When we return, instead of heading to the car or even hobbling down the street as fast as his shellshocked legs will carry him, Don has wearily made his way up to the bedroom. With the box next to him, he settles onto the bed, and after a long moment, he hears Betty in the other room and calls to her. She comes in, and after some cursory discussion of the baby, he quietly asks her to sit with him, and she obliges, a questioning but less angry look on her face. After looking at her with an expression that's almost guardedly hopeful, he shows her the pictures again and tells her who everyone in them are -- Archie, Abigail, "Uncle" Mack -- as well as the story of his mother, "a twenty-two-year-old prostitute" who died having him. He mentions that Mack was nice to him, which I never got but I suppose hasn't specifically been contraindicated, and Betty asks what happened to them. Don tells her they're all dead, but when Betty further inquires, "Even Adam?" it's like a gut punch, and I can't be sure if he was definitely planning to tell her about him. Mistaking Don's horrified stare for mere incomprehension, Betty says she's referring to the little boy in some of the pictures, whom she assumes is Don's brother. Don slowly flips ahead to one of the pictures of him and Adam, and in a small, breaking voice, says that Adam was his half-brother, and he killed himself. He hangs his head as he tells Betty how he came to him wanting to be part of his life, but he turned him away because he "couldn't risk all of this." He starts to sob as he tells her the method of Adam's suicide, and Betty tells him she's sorry, her anger replaced by wary compassion. At least, that's what I'm assuming -- it's getting hard to see all of a sudden. She puts a consoling hand on his neck, and in an episode where one character couldn't see the value of psychiatry, isn't it interesting to see the therapeutic effect on Don of, you know, talking about these things?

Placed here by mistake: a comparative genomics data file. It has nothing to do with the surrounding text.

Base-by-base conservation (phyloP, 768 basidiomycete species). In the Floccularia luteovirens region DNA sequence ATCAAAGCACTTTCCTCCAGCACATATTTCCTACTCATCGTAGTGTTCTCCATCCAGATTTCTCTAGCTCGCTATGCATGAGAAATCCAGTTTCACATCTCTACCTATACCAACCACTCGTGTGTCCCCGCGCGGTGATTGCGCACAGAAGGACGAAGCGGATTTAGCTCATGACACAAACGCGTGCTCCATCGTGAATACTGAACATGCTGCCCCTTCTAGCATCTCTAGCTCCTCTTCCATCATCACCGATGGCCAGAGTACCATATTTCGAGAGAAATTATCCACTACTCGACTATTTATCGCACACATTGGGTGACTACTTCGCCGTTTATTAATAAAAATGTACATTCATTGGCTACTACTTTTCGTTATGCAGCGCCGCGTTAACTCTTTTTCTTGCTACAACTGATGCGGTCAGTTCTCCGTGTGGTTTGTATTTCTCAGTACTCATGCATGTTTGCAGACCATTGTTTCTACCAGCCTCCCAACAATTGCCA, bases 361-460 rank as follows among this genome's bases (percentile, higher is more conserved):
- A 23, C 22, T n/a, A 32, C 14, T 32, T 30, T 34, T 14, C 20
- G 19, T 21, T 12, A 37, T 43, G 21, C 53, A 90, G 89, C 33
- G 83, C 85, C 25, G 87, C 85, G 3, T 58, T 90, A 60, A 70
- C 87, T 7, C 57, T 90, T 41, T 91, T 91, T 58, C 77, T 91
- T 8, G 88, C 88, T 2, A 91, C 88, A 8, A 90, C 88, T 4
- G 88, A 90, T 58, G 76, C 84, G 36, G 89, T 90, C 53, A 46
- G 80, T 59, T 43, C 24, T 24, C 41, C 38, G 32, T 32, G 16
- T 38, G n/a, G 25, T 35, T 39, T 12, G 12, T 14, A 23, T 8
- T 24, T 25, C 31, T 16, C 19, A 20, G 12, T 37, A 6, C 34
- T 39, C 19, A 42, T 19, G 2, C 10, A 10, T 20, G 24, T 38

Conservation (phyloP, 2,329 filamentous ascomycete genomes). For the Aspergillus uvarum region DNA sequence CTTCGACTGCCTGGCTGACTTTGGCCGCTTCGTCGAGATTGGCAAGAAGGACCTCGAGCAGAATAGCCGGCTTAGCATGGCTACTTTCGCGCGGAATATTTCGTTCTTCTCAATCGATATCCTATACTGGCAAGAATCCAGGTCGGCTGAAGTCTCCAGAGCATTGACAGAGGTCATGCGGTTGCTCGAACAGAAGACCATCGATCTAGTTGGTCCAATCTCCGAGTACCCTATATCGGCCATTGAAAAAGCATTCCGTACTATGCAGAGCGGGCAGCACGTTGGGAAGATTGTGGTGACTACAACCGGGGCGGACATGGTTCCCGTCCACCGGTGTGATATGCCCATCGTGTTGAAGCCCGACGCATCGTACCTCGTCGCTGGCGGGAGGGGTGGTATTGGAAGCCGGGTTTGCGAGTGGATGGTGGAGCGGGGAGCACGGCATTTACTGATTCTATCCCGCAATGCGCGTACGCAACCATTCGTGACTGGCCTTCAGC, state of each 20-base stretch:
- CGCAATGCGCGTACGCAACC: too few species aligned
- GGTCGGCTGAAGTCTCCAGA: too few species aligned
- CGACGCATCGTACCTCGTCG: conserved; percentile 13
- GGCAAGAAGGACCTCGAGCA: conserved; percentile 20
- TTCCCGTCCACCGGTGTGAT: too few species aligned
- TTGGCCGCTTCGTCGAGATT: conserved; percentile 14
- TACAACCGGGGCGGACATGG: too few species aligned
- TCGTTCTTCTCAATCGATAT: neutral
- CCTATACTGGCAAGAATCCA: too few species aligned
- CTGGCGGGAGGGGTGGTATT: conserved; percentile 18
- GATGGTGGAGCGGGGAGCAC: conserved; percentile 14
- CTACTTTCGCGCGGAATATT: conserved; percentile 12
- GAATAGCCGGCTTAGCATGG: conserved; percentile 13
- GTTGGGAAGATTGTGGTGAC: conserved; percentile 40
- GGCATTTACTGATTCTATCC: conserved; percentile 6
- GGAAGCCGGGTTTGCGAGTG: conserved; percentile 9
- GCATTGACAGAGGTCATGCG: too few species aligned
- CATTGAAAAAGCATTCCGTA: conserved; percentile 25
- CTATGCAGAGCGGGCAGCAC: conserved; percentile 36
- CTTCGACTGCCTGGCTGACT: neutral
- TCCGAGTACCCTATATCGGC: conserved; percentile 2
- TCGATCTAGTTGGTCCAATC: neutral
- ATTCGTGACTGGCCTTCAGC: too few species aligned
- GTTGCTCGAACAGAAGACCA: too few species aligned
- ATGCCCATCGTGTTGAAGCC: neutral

Still in the office, late at night, Roger makes a call to an unidentified presumed business associate on Joan's behalf, saying how great she is and how he wants to help her out. It's a nice contrast to the stuff with Annabelle -- he may think of Joan as his One That Got Away, but he's letting go with goodwill and no regrets. Really nice week for Roger Sterling, even while sucking down enough vermouth to, if certain focus group members won't cry at the expression, kill a horse.